Adam Carolla knows he isn’t welcome in La La Land these days.
The “Man Show” alum cheers personal responsibility, embraces facts over feelings and doesn’t suffer from Trump Derangement Syndrome.
The latter alone keeps him at arm’s length from one former pal, comic actor David Alan Grier.
Carolla told an online throng of 1,000-plus Zoom viewers Monday that his political views “aren’t good for business” in Hollywood. And he suggested he’s far from alone.
The industry “rail[s] against the evils of McCarthyism, and then they practice it immediately,” Carolla said alluding to numerous press reports showing how conservatives are mistreated within the industry, and worse. He adds fans shouldn’t hold their breath waiting for him to star in a Netflix comedy special.
Or anywhere else on traditional media.
“There’s no way I could say what I say on a network or HBO today … I always kind of knew that,” says Carolla, who peddled a 2019 stand-up special, “Not Taco Bell Material,” via his Chassy Media company.
“I knew the way they wind was blowing that it wouldn’t work in Hollywood … I anticipated it. That’s why I built the pirate ship,” he said, referring to his fleet of podcasts, alcoholic beverages and indie film lineup.
Monday’s “Adam Carolla Unmasked” online event, hosted by Powerline blog.com’s John Hinderaker, helped promote the comedian’s new book, “I’m Your Emotional Support Animal: Navigating Our All Woke, No Joke Culture.” The comic’s fifth book, out June 16, mocks our wimpy culture creep while attacking Fake News and other societal ills.
Carolla spent part of the Zoom chat, sponsored by Center of the American Experiment, mocking The New York Times for publishing, and then apologizing for, an op-ed written by Republican Sen. Tom Cotton. The essay argued the U.S. Military should be called in should the violent protests roiling the country continue.
The newspaper, which once printed a defense of pedophilia as well as an op-ed by a Taliban leader, backtracked after its woke staff rebelled.
“The most insidious part of the whole op ed was a news outlet not correctly reporting their own news,” Carolla said. The newspaper’s editorial team said Cotton argued the military should be considered against protesters, but the op-ed made it clear the issue was violent mobs unwilling to stand down.
“They didn’t screw it up. They did it intentionally to make him much more outrageous,” he said. “That’s why they chose to flip flop those words.”
Carolla spent the latter half of 2019 promoting his free speech documentary “No Safe Spaces” along with co-star Dennis Prager. The movie explores how Cancel Culture blossomed on universities and slowly shifted to the culture at large.
The film, which apparently won’t be seen on Walmart’s DVD shelves, also won’t appear on Netflix or Showtime, he suggested. “There’s no way it’s showing up on HBO.”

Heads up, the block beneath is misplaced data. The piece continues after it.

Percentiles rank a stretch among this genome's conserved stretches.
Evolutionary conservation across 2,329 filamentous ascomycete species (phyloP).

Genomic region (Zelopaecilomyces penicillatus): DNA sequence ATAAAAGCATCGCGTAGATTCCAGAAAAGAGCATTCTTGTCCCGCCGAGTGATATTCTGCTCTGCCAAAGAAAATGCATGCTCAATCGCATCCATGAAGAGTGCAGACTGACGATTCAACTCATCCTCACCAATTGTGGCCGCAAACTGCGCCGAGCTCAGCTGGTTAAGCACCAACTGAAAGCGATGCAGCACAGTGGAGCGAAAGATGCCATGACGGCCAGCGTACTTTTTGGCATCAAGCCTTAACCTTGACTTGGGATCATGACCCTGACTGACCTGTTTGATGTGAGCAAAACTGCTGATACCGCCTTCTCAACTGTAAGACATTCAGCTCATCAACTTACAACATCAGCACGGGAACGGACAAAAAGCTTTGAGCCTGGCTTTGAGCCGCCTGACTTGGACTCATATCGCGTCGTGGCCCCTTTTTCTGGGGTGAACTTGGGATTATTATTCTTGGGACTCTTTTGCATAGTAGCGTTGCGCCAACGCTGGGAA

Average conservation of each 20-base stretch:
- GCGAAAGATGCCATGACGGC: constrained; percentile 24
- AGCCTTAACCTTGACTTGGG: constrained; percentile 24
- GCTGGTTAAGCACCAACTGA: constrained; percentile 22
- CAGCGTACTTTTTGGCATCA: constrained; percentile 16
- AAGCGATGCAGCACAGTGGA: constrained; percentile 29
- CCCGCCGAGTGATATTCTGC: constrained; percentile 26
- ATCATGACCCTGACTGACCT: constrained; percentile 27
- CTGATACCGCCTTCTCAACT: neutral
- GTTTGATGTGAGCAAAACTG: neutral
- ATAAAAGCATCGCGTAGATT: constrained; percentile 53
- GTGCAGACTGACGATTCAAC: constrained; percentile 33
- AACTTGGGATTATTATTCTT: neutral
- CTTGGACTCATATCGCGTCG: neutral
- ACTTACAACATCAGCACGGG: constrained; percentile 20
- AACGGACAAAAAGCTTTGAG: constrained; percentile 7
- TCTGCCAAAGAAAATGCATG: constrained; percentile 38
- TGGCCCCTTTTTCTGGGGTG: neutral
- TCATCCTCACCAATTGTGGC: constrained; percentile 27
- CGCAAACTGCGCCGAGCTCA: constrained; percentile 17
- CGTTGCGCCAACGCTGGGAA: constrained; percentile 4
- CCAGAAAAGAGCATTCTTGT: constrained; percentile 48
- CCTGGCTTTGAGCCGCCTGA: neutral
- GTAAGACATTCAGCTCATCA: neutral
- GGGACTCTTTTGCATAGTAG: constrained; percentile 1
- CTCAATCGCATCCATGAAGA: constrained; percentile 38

He hinted at the reason why.
“It’s considered in many circles ‘conservative rhetoric’ except for it’s just about free speech. I don’t know when that turned into a conservative talking point,” he says.
The podcaster doesn’t consider himself a conservative, routinely rejecting the label. He’s an atheist who leans Libertarian, but he says he’s labeled conservative almost by default.
Take school choice, an issue that should appeal to both parties, he says.
“I don’t know why that’s conservative … it seems pretty liberal to me. If it is a conservative talking point… sign me up. It helps the kids you claim to care about,” he says.
Carolla famously paired with buddy Jimmy Kimmel for Comedy Central’s “The Man Show,” a program that would trigger snowflakes if it hit the airwaves today. Carolla says the show wouldn’t fly on conventional channels now, but he still thinks there’s a market for it. Perhaps, he says, on a “deeper cable station and you just lean into it.”
He’s optimistic the marketplace will soon open up for alternatives to Hollywood’s increasingly woke content.
“Every time somebody goes too hard, even a corporation or network, in one direction it leaves room for other things to spring up,” he says. When Carolla first joined the podcast revolution the show charts predominantly featured left-of-center fare from NPR and The New York Times.
Lately, he’s seeing a crush of conservative podcasts ranking near the top of the charts.
“What that suggests to me is you can only push so hard in one direction before you leave an opening for other alternatives,” he says, a trend that may apply to Big Tech censoring right-of-center voices, like Prager’s online university.
“When they start censoring they’re gonna create other opportunities. It’ll take a while, but they’ll create it,” he says.